The Effect of Nurse Practitioner Scope of Practice Laws on Commercially Insured Patients: Evidence from Law Changes

Monday, June 24, 2019: 4:15 PM
Coolidge - Mezzanine Level (Marriott Wardman Park Hotel)

Presenter: Nathan Petek

Co-Author: Thomas Koch

Discussant: Jeffrey Traczynski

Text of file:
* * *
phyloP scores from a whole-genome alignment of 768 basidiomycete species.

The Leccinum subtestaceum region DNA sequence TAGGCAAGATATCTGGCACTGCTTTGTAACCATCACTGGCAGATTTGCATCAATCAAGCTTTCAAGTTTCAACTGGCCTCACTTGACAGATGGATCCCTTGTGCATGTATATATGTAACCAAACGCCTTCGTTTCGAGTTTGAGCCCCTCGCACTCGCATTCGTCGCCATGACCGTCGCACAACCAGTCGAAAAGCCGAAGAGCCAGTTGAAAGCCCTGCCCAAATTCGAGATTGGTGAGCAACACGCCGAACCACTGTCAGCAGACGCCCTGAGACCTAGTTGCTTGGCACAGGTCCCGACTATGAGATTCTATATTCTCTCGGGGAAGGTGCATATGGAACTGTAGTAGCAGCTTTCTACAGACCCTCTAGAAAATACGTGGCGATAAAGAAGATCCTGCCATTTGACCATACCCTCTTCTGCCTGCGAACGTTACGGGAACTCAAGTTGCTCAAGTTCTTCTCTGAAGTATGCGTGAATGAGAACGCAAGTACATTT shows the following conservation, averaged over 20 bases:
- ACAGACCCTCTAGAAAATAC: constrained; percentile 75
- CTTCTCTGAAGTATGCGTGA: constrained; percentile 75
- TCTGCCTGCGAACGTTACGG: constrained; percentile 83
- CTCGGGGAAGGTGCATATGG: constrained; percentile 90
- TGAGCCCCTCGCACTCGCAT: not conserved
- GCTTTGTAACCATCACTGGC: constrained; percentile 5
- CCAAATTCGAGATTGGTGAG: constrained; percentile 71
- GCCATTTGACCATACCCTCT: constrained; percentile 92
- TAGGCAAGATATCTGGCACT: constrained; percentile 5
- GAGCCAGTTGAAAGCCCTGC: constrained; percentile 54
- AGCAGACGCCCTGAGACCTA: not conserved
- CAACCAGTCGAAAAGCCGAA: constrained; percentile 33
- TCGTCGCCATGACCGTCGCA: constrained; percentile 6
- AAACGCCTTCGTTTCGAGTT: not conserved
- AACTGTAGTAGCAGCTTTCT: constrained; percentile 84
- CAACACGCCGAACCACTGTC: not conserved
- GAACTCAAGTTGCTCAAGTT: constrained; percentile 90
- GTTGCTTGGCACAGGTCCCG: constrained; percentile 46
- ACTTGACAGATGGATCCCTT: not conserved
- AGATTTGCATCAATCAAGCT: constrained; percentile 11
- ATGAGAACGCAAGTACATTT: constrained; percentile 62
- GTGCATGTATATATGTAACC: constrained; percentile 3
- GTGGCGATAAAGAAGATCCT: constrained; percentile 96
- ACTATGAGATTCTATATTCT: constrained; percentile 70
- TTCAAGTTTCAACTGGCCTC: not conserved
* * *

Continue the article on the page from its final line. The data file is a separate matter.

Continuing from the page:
About half of US states require nurse practitioners (NPs) to have a supervision or a collaboration agreement with a physician in order to provide health care services. Whether such constraints benefit patients is unclear. They may protect patients from receiving care in circumstances that would compromise patient safety or merely restrict access to care and reduce competition among providers. We use a commercial insurance claims data set and a difference-in-differences design to estimate the effect of expanding NP scope of practice on health care prices, health care utilization, and proxies for patient health. Prescriptions and outpatient visits are unaffected by expanded scope of practice. There is also no evidence of increased utilization of intensive health care services like emergency department visits and inpatient admissions that would suggest patients are receiving lower quality outpatient care. These results provide little evidence that greater scope of practice benefits patients but also show no evidence of harm.

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